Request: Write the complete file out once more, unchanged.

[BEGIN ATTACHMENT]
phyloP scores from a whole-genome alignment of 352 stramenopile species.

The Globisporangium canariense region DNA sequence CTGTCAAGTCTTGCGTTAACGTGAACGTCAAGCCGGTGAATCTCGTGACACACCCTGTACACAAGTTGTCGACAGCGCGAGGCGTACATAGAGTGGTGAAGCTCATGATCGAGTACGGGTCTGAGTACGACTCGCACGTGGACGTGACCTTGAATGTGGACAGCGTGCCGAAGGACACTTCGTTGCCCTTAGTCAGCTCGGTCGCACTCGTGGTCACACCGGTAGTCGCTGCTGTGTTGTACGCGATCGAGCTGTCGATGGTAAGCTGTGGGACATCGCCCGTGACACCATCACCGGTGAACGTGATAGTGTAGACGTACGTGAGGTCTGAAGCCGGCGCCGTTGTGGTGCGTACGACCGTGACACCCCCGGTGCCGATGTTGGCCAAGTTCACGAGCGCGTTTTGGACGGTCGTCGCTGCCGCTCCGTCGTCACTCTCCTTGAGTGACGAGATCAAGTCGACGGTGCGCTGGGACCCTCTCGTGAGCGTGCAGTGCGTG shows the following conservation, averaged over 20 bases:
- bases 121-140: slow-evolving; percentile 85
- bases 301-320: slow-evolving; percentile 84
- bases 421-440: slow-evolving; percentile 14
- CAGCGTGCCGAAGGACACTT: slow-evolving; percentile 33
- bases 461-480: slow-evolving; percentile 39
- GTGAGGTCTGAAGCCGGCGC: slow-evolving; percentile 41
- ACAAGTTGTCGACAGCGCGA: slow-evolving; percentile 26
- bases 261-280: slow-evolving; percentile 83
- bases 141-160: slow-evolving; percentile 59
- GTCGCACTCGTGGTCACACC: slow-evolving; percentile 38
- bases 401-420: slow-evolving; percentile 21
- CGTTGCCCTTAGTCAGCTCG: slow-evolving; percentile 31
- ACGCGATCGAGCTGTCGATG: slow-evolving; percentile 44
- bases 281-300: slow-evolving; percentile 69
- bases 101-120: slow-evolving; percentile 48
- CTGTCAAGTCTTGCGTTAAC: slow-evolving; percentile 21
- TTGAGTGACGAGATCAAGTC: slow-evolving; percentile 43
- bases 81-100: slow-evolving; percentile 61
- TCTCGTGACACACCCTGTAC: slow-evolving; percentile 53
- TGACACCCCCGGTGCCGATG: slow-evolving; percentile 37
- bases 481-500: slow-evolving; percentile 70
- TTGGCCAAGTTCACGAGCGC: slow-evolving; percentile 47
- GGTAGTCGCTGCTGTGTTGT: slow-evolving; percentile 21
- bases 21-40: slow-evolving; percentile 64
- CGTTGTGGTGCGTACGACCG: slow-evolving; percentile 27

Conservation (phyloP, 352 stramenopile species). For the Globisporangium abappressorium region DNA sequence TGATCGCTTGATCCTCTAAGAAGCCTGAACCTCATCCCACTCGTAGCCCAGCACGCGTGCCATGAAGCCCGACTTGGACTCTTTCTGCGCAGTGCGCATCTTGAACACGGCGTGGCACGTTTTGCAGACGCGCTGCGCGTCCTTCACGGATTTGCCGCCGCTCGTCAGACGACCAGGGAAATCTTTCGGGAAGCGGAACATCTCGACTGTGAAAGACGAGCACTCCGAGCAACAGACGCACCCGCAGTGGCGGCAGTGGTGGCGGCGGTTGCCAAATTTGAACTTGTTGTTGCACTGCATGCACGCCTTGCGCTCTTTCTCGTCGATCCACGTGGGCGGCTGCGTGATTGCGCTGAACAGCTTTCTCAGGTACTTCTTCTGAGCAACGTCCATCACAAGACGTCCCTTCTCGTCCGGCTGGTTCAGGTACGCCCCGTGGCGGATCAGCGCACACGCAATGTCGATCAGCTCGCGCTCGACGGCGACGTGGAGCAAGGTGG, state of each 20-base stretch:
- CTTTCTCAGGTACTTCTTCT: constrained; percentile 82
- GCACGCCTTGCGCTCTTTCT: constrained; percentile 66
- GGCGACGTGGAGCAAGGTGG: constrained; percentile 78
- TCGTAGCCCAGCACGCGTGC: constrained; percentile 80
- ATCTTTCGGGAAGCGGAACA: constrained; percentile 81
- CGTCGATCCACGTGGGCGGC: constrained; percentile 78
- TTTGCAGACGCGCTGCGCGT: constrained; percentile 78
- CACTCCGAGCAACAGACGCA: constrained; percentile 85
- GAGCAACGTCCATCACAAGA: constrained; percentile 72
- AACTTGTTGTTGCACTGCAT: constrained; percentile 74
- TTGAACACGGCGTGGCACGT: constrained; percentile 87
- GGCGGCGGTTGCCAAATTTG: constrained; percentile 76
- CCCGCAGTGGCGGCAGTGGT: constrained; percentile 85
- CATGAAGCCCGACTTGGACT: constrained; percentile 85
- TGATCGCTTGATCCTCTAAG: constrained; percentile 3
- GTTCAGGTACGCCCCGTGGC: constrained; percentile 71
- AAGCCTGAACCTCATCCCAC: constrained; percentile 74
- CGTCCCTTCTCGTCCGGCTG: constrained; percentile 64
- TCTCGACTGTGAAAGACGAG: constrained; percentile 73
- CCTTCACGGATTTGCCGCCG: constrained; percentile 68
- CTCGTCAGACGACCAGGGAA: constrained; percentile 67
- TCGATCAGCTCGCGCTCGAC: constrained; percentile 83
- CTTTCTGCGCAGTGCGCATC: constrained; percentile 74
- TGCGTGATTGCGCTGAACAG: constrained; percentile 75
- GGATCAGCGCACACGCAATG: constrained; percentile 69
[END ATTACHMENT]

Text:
phyloP scores from a whole-genome alignment of 352 stramenopile species.

The Globisporangium canariense region DNA sequence CTGTCAAGTCTTGCGTTAACGTGAACGTCAAGCCGGTGAATCTCGTGACACACCCTGTACACAAGTTGTCGACAGCGCGAGGCGTACATAGAGTGGTGAAGCTCATGATCGAGTACGGGTCTGAGTACGACTCGCACGTGGACGTGACCTTGAATGTGGACAGCGTGCCGAAGGACACTTCGTTGCCCTTAGTCAGCTCGGTCGCACTCGTGGTCACACCGGTAGTCGCTGCTGTGTTGTACGCGATCGAGCTGTCGATGGTAAGCTGTGGGACATCGCCCGTGACACCATCACCGGTGAACGTGATAGTGTAGACGTACGTGAGGTCTGAAGCCGGCGCCGTTGTGGTGCGTACGACCGTGACACCCCCGGTGCCGATGTTGGCCAAGTTCACGAGCGCGTTTTGGACGGTCGTCGCTGCCGCTCCGTCGTCACTCTCCTTGAGTGACGAGATCAAGTCGACGGTGCGCTGGGACCCTCTCGTGAGCGTGCAGTGCGTG shows the following conservation, averaged over 20 bases:
- bases 121-140: slow-evolving; percentile 85
- bases 301-320: slow-evolving; percentile 84
- bases 421-440: slow-evolving; percentile 14
- CAGCGTGCCGAAGGACACTT: slow-evolving; percentile 33
- bases 461-480: slow-evolving; percentile 39
- GTGAGGTCTGAAGCCGGCGC: slow-evolving; percentile 41
- ACAAGTTGTCGACAGCGCGA: slow-evolving; percentile 26
- bases 261-280: slow-evolving; percentile 83
- bases 141-160: slow-evolving; percentile 59
- GTCGCACTCGTGGTCACACC: slow-evolving; percentile 38
- bases 401-420: slow-evolving; percentile 21
- CGTTGCCCTTAGTCAGCTCG: slow-evolving; percentile 31
- ACGCGATCGAGCTGTCGATG: slow-evolving; percentile 44
- bases 281-300: slow-evolving; percentile 69
- bases 101-120: slow-evolving; percentile 48
- CTGTCAAGTCTTGCGTTAAC: slow-evolving; percentile 21
- TTGAGTGACGAGATCAAGTC: slow-evolving; percentile 43
- bases 81-100: slow-evolving; percentile 61
- TCTCGTGACACACCCTGTAC: slow-evolving; percentile 53
- TGACACCCCCGGTGCCGATG: slow-evolving; percentile 37
- bases 481-500: slow-evolving; percentile 70
- TTGGCCAAGTTCACGAGCGC: slow-evolving; percentile 47
- GGTAGTCGCTGCTGTGTTGT: slow-evolving; percentile 21
- bases 21-40: slow-evolving; percentile 64
- CGTTGTGGTGCGTACGACCG: slow-evolving; percentile 27

Conservation (phyloP, 352 stramenopile species). For the Globisporangium abappressorium region DNA sequence TGATCGCTTGATCCTCTAAGAAGCCTGAACCTCATCCCACTCGTAGCCCAGCACGCGTGCCATGAAGCCCGACTTGGACTCTTTCTGCGCAGTGCGCATCTTGAACACGGCGTGGCACGTTTTGCAGACGCGCTGCGCGTCCTTCACGGATTTGCCGCCGCTCGTCAGACGACCAGGGAAATCTTTCGGGAAGCGGAACATCTCGACTGTGAAAGACGAGCACTCCGAGCAACAGACGCACCCGCAGTGGCGGCAGTGGTGGCGGCGGTTGCCAAATTTGAACTTGTTGTTGCACTGCATGCACGCCTTGCGCTCTTTCTCGTCGATCCACGTGGGCGGCTGCGTGATTGCGCTGAACAGCTTTCTCAGGTACTTCTTCTGAGCAACGTCCATCACAAGACGTCCCTTCTCGTCCGGCTGGTTCAGGTACGCCCCGTGGCGGATCAGCGCACACGCAATGTCGATCAGCTCGCGCTCGACGGCGACGTGGAGCAAGGTGG, state of each 20-base stretch:
- CTTTCTCAGGTACTTCTTCT: constrained; percentile 82
- GCACGCCTTGCGCTCTTTCT: constrained; percentile 66
- GGCGACGTGGAGCAAGGTGG: constrained; percentile 78
- TCGTAGCCCAGCACGCGTGC: constrained; percentile 80
- ATCTTTCGGGAAGCGGAACA: constrained; percentile 81
- CGTCGATCCACGTGGGCGGC: constrained; percentile 78
- TTTGCAGACGCGCTGCGCGT: constrained; percentile 78
- CACTCCGAGCAACAGACGCA: constrained; percentile 85
- GAGCAACGTCCATCACAAGA: constrained; percentile 72
- AACTTGTTGTTGCACTGCAT: constrained; percentile 74
- TTGAACACGGCGTGGCACGT: constrained; percentile 87
- GGCGGCGGTTGCCAAATTTG: constrained; percentile 76
- CCCGCAGTGGCGGCAGTGGT: constrained; percentile 85
- CATGAAGCCCGACTTGGACT: constrained; percentile 85
- TGATCGCTTGATCCTCTAAG: constrained; percentile 3
- GTTCAGGTACGCCCCGTGGC: constrained; percentile 71
- AAGCCTGAACCTCATCCCAC: constrained; percentile 74
- CGTCCCTTCTCGTCCGGCTG: constrained; percentile 64
- TCTCGACTGTGAAAGACGAG: constrained; percentile 73
- CCTTCACGGATTTGCCGCCG: constrained; percentile 68
- CTCGTCAGACGACCAGGGAA: constrained; percentile 67
- TCGATCAGCTCGCGCTCGAC: constrained; percentile 83
- CTTTCTGCGCAGTGCGCATC: constrained; percentile 74
- TGCGTGATTGCGCTGAACAG: constrained; percentile 75
- GGATCAGCGCACACGCAATG: constrained; percentile 69